McSorley's is not the best bar in which to do business. In fact, it's probably the worst. It's old--over 150 years--and it's rickety and it's not exactly clean. Plus all it has to drink is beer, the service is brusque at best, and the food could more accurately be termed "grub." What's more, any table with empty seats must be shared, and because the beer is cheap and it's far too easy to drink too much of it, the people you're sharing with tend to the loud and boisterous.
All of that's why I like to hold meetings there. Not all the time, mind you. McSorley's isn't for planning or strategizing, and it's definitely not for closing the deal. It's a place for figuring out who it is you're dealing with. McSorley's, you see, is a sort of people-meter. Say, for instance, the party with whom you're engaged is seated in the chair by the door, right under the pay phone, and that phone rings. How long does it take him (or her--McSorley's has been letting women drink there since 1970) to figure out that it's his responsibility to answer it? If he lets it ring 10 times before answering, he might be a little dim. When he does answer, does he do so with good humor and grace? If not, be warned. If he just lets it ring, also be warned: You're dealing with someone who feels too important to answer a phone. The same could be true if he quails at the thought of drinking ale or eating corned beef hash, although that could also be because he's delicate. Neither is a good quality in a business relationship.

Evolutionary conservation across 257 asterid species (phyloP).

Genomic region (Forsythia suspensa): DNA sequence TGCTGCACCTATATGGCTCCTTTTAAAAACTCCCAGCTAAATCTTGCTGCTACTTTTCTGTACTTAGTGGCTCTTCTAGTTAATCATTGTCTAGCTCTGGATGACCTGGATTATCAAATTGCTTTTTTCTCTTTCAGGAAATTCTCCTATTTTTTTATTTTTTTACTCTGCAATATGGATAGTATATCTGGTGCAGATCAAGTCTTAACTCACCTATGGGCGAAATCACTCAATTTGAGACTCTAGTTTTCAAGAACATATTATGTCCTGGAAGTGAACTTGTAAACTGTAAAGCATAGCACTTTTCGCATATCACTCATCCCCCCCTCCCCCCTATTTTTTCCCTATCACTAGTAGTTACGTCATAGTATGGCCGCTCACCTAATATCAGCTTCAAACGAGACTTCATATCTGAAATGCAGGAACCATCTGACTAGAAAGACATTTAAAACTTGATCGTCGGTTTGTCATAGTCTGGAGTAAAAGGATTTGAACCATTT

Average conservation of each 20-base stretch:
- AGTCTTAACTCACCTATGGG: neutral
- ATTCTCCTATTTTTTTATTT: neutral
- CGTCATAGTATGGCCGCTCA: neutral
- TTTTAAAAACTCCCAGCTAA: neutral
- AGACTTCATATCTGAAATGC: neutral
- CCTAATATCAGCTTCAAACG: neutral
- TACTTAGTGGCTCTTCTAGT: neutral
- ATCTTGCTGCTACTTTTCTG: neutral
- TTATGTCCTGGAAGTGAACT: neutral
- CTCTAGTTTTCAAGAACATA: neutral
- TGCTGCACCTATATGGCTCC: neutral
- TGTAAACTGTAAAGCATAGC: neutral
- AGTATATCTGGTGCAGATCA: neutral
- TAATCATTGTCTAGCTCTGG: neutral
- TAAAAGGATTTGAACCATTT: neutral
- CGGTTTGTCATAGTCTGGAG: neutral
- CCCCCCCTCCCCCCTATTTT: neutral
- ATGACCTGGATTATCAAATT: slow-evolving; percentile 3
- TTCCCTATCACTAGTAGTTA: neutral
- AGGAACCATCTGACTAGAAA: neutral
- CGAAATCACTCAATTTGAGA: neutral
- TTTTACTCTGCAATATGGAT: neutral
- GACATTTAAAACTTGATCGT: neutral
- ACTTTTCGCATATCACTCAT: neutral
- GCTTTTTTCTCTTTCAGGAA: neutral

On the other hand, I've seen people with whom I'm planning to do business embrace the McSorley's experience too tightly--have a dozen rounds of beer, talk drunken nonsense, order seconds of the hash, take belligerent offense at the waiter, try to make time with the married Belgian woman with whom we were sharing the table (she would have none of it). That, too, is very good to know.
McSorley's is a tough test, but a fair one: For every high-hat or frat boy I've seen revealed there, I've also seen a casual business acquaintance become a friend. Sometimes the worst bar is the best bar.
McSorley's Old Ale House, 15 E. Seventh St., New York (212) 473-9148